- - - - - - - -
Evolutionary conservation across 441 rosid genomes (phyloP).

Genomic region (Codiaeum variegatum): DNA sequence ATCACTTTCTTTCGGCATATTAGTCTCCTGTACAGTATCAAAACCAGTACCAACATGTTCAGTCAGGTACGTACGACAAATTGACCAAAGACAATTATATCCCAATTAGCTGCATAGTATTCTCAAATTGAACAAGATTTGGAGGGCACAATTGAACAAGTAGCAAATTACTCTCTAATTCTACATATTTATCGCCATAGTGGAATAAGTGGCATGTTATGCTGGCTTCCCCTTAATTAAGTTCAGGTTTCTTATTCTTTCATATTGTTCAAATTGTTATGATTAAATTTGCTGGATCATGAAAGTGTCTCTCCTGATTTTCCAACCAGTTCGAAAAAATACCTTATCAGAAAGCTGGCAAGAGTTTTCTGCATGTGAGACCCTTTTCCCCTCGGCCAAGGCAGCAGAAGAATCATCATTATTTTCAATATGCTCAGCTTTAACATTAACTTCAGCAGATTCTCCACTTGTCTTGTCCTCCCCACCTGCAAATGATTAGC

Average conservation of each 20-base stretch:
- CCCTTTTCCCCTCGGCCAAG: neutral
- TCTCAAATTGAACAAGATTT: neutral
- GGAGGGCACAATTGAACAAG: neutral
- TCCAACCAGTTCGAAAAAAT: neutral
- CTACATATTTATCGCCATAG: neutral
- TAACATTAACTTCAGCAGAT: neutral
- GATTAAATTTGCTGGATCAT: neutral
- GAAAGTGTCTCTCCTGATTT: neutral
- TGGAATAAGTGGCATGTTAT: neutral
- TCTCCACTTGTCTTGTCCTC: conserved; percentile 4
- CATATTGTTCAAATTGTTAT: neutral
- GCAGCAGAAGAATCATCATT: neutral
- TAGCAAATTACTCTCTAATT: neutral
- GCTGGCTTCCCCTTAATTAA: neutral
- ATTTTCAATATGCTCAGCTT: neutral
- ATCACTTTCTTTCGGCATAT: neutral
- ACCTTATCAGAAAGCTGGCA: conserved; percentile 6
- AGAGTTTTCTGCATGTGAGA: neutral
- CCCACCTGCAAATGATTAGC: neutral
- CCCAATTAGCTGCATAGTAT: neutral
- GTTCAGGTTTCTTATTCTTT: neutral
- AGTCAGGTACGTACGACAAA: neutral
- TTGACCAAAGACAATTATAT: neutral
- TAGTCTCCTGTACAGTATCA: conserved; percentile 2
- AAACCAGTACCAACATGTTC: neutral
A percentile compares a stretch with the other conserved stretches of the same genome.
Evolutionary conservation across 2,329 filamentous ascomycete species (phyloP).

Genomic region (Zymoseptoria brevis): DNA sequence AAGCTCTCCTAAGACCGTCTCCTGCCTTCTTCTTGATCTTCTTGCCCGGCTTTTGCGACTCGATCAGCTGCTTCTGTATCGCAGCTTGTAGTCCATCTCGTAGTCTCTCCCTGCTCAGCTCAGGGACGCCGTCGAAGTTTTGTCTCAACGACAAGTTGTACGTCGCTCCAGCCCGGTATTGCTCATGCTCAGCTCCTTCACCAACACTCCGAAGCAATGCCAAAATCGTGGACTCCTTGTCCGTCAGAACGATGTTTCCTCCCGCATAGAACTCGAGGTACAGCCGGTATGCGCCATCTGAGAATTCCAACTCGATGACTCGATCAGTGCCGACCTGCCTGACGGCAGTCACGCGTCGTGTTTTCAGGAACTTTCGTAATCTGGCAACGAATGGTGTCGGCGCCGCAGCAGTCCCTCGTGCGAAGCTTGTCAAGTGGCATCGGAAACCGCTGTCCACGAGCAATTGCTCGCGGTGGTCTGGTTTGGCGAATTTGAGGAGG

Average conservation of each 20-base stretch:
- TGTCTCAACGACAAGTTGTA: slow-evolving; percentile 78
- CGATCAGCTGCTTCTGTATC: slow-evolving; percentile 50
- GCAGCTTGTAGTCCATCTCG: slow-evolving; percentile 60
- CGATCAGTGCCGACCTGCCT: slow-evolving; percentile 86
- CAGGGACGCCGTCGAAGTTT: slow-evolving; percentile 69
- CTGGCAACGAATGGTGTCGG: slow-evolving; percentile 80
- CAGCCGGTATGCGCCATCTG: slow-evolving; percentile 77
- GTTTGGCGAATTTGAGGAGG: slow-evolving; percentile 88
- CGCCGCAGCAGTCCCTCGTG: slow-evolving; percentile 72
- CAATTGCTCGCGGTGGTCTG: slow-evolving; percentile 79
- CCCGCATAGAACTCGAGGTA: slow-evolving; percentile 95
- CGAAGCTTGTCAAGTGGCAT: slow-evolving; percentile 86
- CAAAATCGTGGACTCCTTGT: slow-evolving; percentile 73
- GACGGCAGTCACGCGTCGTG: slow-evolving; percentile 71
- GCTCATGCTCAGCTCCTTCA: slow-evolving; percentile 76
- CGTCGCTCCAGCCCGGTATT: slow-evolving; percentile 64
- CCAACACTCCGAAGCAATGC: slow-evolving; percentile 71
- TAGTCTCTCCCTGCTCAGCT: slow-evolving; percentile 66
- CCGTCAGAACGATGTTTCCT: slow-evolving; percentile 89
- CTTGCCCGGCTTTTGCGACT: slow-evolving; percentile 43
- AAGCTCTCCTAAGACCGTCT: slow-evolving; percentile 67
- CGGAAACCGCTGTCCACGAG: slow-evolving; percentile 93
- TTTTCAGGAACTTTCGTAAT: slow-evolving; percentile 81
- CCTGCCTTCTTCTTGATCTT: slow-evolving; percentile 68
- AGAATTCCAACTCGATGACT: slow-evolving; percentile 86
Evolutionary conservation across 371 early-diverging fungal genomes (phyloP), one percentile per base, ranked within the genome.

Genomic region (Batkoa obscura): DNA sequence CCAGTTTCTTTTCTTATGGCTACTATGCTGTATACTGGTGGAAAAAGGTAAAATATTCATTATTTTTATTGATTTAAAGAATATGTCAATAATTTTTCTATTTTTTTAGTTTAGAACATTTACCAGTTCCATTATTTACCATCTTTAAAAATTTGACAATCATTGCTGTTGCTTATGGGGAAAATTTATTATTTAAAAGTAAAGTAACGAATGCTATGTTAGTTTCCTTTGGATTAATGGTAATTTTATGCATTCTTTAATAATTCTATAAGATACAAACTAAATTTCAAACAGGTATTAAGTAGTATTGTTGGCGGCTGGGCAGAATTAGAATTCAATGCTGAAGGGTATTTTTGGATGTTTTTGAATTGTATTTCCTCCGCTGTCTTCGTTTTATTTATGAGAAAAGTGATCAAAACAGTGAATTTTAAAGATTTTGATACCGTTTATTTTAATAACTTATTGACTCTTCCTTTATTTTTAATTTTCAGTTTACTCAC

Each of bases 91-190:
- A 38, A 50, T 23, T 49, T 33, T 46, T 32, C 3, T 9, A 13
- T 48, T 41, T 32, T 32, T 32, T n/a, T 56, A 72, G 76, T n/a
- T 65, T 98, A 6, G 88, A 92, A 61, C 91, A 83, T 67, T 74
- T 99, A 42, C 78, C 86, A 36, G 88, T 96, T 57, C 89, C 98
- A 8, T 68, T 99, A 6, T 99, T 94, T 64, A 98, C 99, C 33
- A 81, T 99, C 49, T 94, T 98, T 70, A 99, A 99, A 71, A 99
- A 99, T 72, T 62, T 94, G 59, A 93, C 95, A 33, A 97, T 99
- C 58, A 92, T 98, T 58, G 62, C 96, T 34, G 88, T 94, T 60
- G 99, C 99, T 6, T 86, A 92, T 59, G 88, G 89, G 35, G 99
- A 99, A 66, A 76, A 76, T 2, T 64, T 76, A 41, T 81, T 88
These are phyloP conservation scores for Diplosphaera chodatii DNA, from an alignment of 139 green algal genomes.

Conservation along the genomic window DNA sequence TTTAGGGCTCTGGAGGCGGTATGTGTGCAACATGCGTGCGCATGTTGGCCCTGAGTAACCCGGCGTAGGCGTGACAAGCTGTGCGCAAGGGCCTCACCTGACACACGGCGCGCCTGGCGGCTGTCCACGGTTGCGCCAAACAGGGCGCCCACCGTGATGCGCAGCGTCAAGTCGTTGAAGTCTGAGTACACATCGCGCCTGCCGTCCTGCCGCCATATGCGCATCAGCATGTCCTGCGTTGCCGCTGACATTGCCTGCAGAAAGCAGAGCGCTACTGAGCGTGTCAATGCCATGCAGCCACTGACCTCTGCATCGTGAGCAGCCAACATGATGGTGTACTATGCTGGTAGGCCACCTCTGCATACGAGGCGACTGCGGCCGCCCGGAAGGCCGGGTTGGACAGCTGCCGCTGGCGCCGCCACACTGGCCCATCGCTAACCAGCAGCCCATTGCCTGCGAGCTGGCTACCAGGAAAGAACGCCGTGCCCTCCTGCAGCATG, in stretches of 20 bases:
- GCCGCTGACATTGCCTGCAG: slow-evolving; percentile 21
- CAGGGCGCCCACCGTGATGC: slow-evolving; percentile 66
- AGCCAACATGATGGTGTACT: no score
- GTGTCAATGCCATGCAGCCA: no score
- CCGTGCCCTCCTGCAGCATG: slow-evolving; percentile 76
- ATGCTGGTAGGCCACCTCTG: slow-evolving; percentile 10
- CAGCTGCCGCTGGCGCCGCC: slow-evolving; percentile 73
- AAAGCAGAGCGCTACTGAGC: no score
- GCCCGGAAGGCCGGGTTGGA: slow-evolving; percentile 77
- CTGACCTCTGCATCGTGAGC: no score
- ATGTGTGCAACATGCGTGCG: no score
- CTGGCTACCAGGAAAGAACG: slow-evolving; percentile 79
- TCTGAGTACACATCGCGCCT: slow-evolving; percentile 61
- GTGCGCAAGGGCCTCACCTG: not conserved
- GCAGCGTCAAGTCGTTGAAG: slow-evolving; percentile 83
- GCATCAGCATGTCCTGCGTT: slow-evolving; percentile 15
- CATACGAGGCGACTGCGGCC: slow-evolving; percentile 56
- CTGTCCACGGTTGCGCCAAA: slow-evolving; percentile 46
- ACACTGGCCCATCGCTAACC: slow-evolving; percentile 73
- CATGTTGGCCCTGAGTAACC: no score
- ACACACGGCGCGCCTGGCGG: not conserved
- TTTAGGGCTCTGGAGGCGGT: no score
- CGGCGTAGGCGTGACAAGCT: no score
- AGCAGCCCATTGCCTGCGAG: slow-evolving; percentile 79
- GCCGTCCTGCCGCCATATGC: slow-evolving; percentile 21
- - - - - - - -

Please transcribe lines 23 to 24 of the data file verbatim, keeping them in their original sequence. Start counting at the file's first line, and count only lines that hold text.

- CCCAATTAGCTGCATAGTAT: neutral
- GTTCAGGTTTCTTATTCTTT: neutral